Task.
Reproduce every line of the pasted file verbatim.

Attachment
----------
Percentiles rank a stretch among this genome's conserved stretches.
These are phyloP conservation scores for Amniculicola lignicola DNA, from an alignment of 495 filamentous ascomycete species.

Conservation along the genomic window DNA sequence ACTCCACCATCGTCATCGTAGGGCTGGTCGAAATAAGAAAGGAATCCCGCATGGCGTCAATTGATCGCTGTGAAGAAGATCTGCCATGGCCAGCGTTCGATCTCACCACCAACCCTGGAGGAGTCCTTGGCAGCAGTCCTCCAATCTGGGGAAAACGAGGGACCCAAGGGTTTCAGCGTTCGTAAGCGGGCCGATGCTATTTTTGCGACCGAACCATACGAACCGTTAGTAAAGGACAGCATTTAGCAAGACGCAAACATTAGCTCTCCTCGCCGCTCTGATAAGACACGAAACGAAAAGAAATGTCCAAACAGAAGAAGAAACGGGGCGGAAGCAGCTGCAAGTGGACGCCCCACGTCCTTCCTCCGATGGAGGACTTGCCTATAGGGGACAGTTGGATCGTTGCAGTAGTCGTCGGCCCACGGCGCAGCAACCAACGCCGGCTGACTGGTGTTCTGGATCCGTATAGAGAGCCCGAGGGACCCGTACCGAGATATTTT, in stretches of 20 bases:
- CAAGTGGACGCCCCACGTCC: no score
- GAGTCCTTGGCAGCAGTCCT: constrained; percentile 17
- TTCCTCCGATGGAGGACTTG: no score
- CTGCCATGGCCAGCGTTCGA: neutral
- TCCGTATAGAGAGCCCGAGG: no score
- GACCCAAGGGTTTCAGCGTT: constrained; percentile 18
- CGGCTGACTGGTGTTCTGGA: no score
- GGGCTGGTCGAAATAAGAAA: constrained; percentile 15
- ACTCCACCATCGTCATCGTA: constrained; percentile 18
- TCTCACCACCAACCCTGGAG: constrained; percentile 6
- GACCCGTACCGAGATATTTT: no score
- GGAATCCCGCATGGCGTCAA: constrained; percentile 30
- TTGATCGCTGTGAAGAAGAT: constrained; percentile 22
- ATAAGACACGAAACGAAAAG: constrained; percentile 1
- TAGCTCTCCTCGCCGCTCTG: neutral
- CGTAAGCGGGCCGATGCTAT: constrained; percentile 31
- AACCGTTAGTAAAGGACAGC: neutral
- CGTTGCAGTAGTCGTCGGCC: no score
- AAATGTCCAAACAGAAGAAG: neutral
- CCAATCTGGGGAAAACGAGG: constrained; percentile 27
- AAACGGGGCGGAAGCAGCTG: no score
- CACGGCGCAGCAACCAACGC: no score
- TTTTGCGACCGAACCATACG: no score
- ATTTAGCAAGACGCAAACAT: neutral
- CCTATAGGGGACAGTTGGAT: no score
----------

Percentiles rank a stretch among this genome's conserved stretches.
These are phyloP conservation scores for Amniculicola lignicola DNA, from an alignment of 495 filamentous ascomycete species.

Conservation along the genomic window DNA sequence ACTCCACCATCGTCATCGTAGGGCTGGTCGAAATAAGAAAGGAATCCCGCATGGCGTCAATTGATCGCTGTGAAGAAGATCTGCCATGGCCAGCGTTCGATCTCACCACCAACCCTGGAGGAGTCCTTGGCAGCAGTCCTCCAATCTGGGGAAAACGAGGGACCCAAGGGTTTCAGCGTTCGTAAGCGGGCCGATGCTATTTTTGCGACCGAACCATACGAACCGTTAGTAAAGGACAGCATTTAGCAAGACGCAAACATTAGCTCTCCTCGCCGCTCTGATAAGACACGAAACGAAAAGAAATGTCCAAACAGAAGAAGAAACGGGGCGGAAGCAGCTGCAAGTGGACGCCCCACGTCCTTCCTCCGATGGAGGACTTGCCTATAGGGGACAGTTGGATCGTTGCAGTAGTCGTCGGCCCACGGCGCAGCAACCAACGCCGGCTGACTGGTGTTCTGGATCCGTATAGAGAGCCCGAGGGACCCGTACCGAGATATTTT, in stretches of 20 bases:
- CAAGTGGACGCCCCACGTCC: no score
- GAGTCCTTGGCAGCAGTCCT: constrained; percentile 17
- TTCCTCCGATGGAGGACTTG: no score
- CTGCCATGGCCAGCGTTCGA: neutral
- TCCGTATAGAGAGCCCGAGG: no score
- GACCCAAGGGTTTCAGCGTT: constrained; percentile 18
- CGGCTGACTGGTGTTCTGGA: no score
- GGGCTGGTCGAAATAAGAAA: constrained; percentile 15
- ACTCCACCATCGTCATCGTA: constrained; percentile 18
- TCTCACCACCAACCCTGGAG: constrained; percentile 6
- GACCCGTACCGAGATATTTT: no score
- GGAATCCCGCATGGCGTCAA: constrained; percentile 30
- TTGATCGCTGTGAAGAAGAT: constrained; percentile 22
- ATAAGACACGAAACGAAAAG: constrained; percentile 1
- TAGCTCTCCTCGCCGCTCTG: neutral
- CGTAAGCGGGCCGATGCTAT: constrained; percentile 31
- AACCGTTAGTAAAGGACAGC: neutral
- CGTTGCAGTAGTCGTCGGCC: no score
- AAATGTCCAAACAGAAGAAG: neutral
- CCAATCTGGGGAAAACGAGG: constrained; percentile 27
- AAACGGGGCGGAAGCAGCTG: no score
- CACGGCGCAGCAACCAACGC: no score
- TTTTGCGACCGAACCATACG: no score
- ATTTAGCAAGACGCAAACAT: neutral
- CCTATAGGGGACAGTTGGAT: no score